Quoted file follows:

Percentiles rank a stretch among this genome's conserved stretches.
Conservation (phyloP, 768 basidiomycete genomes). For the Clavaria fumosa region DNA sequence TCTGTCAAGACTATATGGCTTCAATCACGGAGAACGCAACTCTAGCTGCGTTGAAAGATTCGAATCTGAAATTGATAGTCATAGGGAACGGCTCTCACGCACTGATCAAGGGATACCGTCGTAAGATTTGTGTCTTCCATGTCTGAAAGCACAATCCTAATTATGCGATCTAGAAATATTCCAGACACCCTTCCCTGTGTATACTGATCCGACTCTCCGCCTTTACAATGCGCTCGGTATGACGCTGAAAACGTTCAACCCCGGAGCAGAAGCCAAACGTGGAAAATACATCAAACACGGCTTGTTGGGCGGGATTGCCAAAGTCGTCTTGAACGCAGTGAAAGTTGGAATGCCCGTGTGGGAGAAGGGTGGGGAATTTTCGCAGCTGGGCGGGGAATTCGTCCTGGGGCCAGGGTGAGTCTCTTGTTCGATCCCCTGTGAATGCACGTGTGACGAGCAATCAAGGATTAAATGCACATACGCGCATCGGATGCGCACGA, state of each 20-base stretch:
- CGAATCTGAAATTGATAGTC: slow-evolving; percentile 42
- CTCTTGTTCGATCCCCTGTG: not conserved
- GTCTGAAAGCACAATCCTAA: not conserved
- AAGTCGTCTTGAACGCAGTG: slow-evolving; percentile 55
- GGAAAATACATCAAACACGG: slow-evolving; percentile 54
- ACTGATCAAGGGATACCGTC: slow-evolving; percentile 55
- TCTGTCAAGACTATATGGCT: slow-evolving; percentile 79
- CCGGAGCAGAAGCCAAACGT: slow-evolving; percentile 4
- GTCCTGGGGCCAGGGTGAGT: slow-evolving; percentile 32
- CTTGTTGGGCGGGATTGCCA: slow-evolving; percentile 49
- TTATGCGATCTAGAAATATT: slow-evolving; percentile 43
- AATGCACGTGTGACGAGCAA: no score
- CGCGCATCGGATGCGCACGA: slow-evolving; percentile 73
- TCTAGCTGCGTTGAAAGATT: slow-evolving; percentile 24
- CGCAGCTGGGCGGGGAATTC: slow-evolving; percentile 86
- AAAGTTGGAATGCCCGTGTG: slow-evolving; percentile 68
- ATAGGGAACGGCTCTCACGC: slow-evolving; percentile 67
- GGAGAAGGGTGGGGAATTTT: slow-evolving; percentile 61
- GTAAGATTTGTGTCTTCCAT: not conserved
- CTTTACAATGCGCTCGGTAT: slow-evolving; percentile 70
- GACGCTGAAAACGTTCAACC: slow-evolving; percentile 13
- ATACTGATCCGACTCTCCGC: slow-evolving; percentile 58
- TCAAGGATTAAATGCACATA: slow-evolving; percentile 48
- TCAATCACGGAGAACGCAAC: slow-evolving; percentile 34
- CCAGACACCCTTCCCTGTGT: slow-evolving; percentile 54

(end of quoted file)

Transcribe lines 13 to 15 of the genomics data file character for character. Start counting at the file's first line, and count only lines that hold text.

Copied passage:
- TTATGCGATCTAGAAATATT: slow-evolving; percentile 43
- AATGCACGTGTGACGAGCAA: no score
- CGCGCATCGGATGCGCACGA: slow-evolving; percentile 73